Topical Area: Energy and Macronutrient Metabolism, Obesity
The relationship of egg consumption and cardiometabolic disease risk is controversial. This report provides an overview on the consistencies and gaps in the evidence base on eggs and cardiometabolic health.
Methods : PubMed database was screened for evidence-based reviews published in English that assessed human studies on egg consumption and cardiometabolic outcomes, augmented by searches in Web of Science and Google.
Seven qualitative and 15 quantitative reviews were identified, with >70% having published since 2015. Overall, the systematic reviews were of low quality, while meta-analyses were of moderate to high quality. No association of increased egg intake and risks of heart disease or stroke in the general population were found in the meta-analyses. Increased risk of heart failure was noted in two meta-analyses that analyzed the same three cohort studies. Five recent meta-analyses reported no increased risk of type 2 diabetes mellitus (T2DM) in the general population, although increased risk in US-based populations only was reported. Older (2013) meta-analyses reported increased risk of cardiovascular disease (CVD) or heart disease in T2DM populations and no recent evidence-based reviews were identified. Finally, only one meta-analysis reported intervention studies specifically on eggs and biomarkers (i.e., lipids), and the results contradicted those from observation studies.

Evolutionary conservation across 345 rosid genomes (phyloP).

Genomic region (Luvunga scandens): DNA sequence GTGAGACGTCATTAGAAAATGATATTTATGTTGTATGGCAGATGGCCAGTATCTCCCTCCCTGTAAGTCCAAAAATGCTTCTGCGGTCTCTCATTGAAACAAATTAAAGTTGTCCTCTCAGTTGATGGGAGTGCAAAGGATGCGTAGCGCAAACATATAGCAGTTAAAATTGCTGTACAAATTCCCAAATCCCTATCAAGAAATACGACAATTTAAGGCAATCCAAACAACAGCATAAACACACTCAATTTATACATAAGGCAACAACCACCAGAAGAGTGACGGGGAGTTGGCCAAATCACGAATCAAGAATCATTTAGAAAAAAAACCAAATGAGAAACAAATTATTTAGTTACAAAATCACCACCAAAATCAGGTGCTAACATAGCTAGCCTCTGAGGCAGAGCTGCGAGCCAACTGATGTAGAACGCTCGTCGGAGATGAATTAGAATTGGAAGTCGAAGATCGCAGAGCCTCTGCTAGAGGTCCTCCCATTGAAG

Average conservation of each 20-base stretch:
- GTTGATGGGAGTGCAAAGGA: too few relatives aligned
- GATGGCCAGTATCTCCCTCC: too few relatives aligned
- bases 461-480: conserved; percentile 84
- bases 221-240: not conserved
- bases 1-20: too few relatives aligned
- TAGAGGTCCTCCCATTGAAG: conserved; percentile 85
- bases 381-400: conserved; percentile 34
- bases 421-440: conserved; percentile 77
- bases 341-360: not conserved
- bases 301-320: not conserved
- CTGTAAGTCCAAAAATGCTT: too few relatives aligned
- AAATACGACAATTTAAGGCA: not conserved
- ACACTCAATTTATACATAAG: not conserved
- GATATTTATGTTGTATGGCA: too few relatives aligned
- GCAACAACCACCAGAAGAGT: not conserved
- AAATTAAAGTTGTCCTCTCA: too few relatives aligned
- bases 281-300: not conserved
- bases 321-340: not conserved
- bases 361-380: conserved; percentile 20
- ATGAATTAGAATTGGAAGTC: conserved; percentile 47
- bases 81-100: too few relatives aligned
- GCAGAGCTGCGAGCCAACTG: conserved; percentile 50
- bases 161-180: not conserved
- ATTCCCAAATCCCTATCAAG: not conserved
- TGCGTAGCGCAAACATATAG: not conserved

Conclusions : Recent evidence-based reviews conclude that increased egg consumption is not associated with CVD in the general population. More research is needed on the positive associations between heart failure and T2DM risk with egg consumption, as well as CVD risk in diabetics, before firm conclusions can be made.
Funding Sources :
Partial support from Egg Nutrition Council.